DECATUR, Ala. – An Alabama sheriff who made $212,000 in the last three years by feeding inmates what a judge said were skimpy portions was released from prison Thursday after submitting a plan pledging to feed them better.
Morgan County Sheriff Greg Bartlett profited legally from a Depression-era state law that allows sheriffs to keep any money they can make by feeding inmates for less than what they receive in state funding. Bartlett said he reported the profit as income on his tax returns.
U.S. District Judge U.W. Clemon heard testimony Wednesday from Bartlett and several skinny inmates who described being forced to eat meager meals of paper-thin bologna, bloody chicken and cold grits, then paying out-of-pocket to supplement their diets with high-priced snacks from the jail's store.
"He makes money by failing to spend the allocated funds for food for the inmates," Clemon ruled after the daylong hearing in a lawsuit filed by prisoners over jail conditions.
Bartlett testified he made a $212,000 profit over the last three years to supplement his annual salary of about $64,000. Bartlett said last year's profit was $95,000: almost half of the total jail feeding budget of about $203,000 for about 300 prisoners. Bartlett said profits from the jail store are used to pay for equipment and training and don't go into his pocket.
Critics have charged that the system creates a profit incentive for sheriffs to mistreat prisoners, and Clemon said Bartlett purposely served skimpy meals to make money.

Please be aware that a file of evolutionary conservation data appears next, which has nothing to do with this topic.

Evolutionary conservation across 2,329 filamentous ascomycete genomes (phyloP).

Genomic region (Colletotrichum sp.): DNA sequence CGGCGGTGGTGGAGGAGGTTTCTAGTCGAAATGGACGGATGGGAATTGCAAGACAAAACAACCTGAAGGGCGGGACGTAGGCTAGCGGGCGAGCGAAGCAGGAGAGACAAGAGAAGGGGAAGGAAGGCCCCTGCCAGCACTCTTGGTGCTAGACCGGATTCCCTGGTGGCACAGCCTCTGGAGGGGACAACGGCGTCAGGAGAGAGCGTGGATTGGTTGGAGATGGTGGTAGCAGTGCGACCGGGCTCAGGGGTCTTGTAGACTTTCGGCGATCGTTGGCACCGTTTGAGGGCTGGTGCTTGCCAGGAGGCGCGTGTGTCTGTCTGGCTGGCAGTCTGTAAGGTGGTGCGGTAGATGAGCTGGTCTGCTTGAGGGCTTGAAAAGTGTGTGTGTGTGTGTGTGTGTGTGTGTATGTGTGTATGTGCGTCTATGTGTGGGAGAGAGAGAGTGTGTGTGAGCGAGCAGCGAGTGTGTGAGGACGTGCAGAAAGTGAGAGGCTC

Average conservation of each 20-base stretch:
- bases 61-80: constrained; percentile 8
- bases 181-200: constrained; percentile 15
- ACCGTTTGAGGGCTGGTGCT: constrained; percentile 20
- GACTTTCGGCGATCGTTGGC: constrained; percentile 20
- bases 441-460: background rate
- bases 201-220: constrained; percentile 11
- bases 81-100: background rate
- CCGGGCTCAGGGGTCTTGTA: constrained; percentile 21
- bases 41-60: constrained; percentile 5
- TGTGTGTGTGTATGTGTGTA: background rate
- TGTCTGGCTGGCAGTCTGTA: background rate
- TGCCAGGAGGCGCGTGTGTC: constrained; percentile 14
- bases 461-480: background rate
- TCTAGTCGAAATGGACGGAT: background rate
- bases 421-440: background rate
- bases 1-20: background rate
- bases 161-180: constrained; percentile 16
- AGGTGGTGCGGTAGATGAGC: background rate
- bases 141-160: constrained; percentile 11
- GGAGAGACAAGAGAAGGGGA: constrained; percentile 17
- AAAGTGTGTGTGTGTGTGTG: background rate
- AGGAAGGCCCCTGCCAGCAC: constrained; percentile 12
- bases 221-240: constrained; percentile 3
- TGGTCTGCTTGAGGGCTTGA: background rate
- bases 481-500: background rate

Although the practice is legal under state law, the judge ordered Bartlett to remain in custody until he submitted a plan to feed prisoners meals that are "nutritionally adequate," as required by a previous agreement in the lawsuit.
The judge ordered Bartlett's release after his lawyer submitted a plan. Its details weren't immediately made public.
Donald Rhea, an attorney for Bartlett, said Clemon would release an order later "that will serve as a guide to dispose of the issues before the court." But he declined comment on what changes will be made in prisoners' diets or whether Bartlett would give up his profits and plow the money back into food.
Attorneys for the Morgan County prisoners filed a motion that effectively would stop Bartlett from making a profit by requiring the sheriff to spend any money earmarked for food to be spent on prisoners' meals. They also want USDA guidelines used in planning menus and sought the firing of the jail's current nutritionist. The judge did not immediately rule.
U.S. Marshal Marty Keely said Bartlett was freed after spending the night at a federal prison in Talladega. It wasn't immediately known what he ate while he was there.